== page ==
Anything to maintain power.




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  7. David Gekko says:

    The Pennsylvania map is still a partisan gerrymander, only now it has been drawn by the Democrat dominated state Supreme Court ( 5-2 Democratic majority) rather than the GOP majority legislature.




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  8. MarkedMan says:

    As Kevin Drum has said, gerrymandering became different when computers were introduced. Districts can be drawn with an unbelievable amount of bias, such as North Carolina, where Republicans won with 53% vs. 47% of the vote. Given the 13 seats, it would seem they should enjoy a 7-6 majority. Instead they get 10-3. The reality is that the people of North Carolina don’t want these extra Republicans but rather than run candidates the people would vote for, the Republican strategy in state after state is to take millions of dollars from billionaire political hobbyists like the Kochs and use it to pay for computer generated redistricting in order to skew the vote.

    The Republicans made one last attempt to actually appeal to bring new voters to their fold during the 2012 election cycle with immigration reform. But the 5 decade old decision to pursue the racist Southern Strategy doomed that from the start. For all their lives Republican voters have known (explicitly or implicitly) that their Party is anti-Hispanic and they are fine with that. In fact, that may be one of the reasons they are attracted to the party. Hispanics make up only 16% of the population, while whites make up more than 4 times that, o every Hispanic voter they recruited lost them more of their existing voters who were angered by the outreach. In reality it’s even worse, as Republicans have both a larger share of whites, and those white are more likely to have negative views of Hispanics. So the reality is that the Republican Party is 86% White and only 6% Hispanic. Bringing that up to 8 to 10% would have a big effect on their electoral chances, except that it would probably cause significantly more of their white voters to stay home.




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  9. teve tory says:

    @Greg: yeah, and what about how the Democrats started the Ku Klux Klan? Checkmate Libtarts!




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  10. teve tory says:

    @David Gekko: you should look up what gerrymandering means.




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  11. reid says:

    @Greg: I’m sorry, you seem to have not waited for an answer from me. I want a completely unbiased solution, or at least as much as is possible. We have the technology now to come close to such a thing.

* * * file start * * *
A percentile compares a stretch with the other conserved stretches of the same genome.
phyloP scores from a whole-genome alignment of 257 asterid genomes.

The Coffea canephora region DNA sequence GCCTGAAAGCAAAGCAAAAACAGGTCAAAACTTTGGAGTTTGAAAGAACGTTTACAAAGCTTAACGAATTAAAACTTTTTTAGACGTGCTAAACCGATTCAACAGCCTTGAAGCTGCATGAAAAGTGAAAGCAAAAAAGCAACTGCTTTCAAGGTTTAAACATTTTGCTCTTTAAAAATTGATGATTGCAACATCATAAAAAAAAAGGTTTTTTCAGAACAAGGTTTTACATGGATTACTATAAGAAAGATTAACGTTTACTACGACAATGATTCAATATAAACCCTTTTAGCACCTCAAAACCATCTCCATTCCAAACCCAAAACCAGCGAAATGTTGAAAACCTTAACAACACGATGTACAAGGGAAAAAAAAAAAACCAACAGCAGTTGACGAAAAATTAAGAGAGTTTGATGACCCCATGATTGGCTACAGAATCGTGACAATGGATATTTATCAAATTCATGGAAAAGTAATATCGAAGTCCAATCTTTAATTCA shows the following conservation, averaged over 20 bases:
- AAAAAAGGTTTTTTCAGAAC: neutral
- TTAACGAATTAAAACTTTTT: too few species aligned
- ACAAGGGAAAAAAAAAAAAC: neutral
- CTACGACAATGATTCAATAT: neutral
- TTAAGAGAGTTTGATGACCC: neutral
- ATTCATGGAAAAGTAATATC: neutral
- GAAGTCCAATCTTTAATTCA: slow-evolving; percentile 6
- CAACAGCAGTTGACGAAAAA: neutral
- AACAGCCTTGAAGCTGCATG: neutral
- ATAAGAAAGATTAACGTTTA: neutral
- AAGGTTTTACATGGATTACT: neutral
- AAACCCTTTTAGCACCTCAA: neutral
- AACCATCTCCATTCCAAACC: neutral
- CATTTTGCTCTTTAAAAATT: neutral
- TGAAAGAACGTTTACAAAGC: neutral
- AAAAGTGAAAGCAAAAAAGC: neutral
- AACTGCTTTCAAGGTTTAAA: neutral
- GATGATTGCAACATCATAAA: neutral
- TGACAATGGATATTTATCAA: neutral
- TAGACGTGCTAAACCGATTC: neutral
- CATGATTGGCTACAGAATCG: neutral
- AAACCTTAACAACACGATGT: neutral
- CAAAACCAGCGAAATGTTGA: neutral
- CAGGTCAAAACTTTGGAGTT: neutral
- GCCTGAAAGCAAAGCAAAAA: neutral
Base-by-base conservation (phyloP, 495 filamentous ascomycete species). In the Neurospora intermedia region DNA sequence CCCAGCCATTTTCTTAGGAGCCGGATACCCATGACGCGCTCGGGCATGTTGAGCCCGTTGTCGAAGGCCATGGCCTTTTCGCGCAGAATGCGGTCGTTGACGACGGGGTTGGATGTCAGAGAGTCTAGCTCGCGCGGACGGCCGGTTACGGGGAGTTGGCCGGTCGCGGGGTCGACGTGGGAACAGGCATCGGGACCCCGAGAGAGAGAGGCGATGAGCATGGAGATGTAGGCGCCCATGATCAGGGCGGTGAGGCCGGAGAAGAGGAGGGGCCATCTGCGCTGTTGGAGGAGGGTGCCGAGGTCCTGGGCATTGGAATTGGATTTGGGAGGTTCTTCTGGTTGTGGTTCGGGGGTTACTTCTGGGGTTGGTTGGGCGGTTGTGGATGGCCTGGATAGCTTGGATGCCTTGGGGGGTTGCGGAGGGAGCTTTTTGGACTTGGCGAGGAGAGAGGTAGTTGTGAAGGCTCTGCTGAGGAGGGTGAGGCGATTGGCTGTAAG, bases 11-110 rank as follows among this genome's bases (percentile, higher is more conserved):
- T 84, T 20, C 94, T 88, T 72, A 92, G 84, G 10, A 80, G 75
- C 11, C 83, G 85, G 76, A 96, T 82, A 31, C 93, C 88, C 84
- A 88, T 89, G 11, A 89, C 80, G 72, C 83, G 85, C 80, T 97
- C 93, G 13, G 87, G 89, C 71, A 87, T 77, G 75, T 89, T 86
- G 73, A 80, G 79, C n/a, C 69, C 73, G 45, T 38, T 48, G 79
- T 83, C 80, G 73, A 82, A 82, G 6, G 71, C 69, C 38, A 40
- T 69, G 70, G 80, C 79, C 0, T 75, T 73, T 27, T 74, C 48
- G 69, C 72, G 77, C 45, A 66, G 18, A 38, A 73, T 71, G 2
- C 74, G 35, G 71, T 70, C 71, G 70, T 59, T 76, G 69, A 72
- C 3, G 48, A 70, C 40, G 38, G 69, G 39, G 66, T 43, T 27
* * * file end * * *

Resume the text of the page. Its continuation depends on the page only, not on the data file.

By the way, “it’s our turn to cheat” isn’t much of a defense.




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  12. SKI says:

    @David Gekko: Except it isn’t. There are Philly districts which are 90% Dem. A real partisan gerrymander would have created tendrils snaking out of the city like an octopus to make lots of Dem +5% districts.

    I guess when you are so used to the deck being stacked in your favor, playing without an advantage feels like a handicap…




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  13. Stormy Dragon says:

    @David Gekko:

    The Pennsylvania map is still a partisan gerrymander, only now it has been drawn by the Democrat dominated state Supreme Court ( 5-2 Democratic majority) rather than the GOP majority legislature.

    You’re correct, but not in the way you think: the court’s new map actually still has a significant Republican Bias, both in terms of proportionality and voter efficiency gap. If there’s any complaint to be made, it’s that the court didn’t go far enough with their redraw.

    It should also be noted that the Republican legislature was given a month to come up with a proposal of it’s own. Instead of doing so it spent that month throwing a tantrum like a bunch of petulant children and then came up with a map that was just as gerrymandered as the current one in an effort to deliberately thumb its nose at the court.

    But then Petulant Children seems to be all the GOP is good for these days.




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  14. Kari Q says:

    @David Gekko:

    If was a map gerrymandered to favor Democrats, they could certainly have done better than going from GOP leaning in 13 of 18 seats to GOP leaning 10 of 18, given that the state is about equally divided between the parties.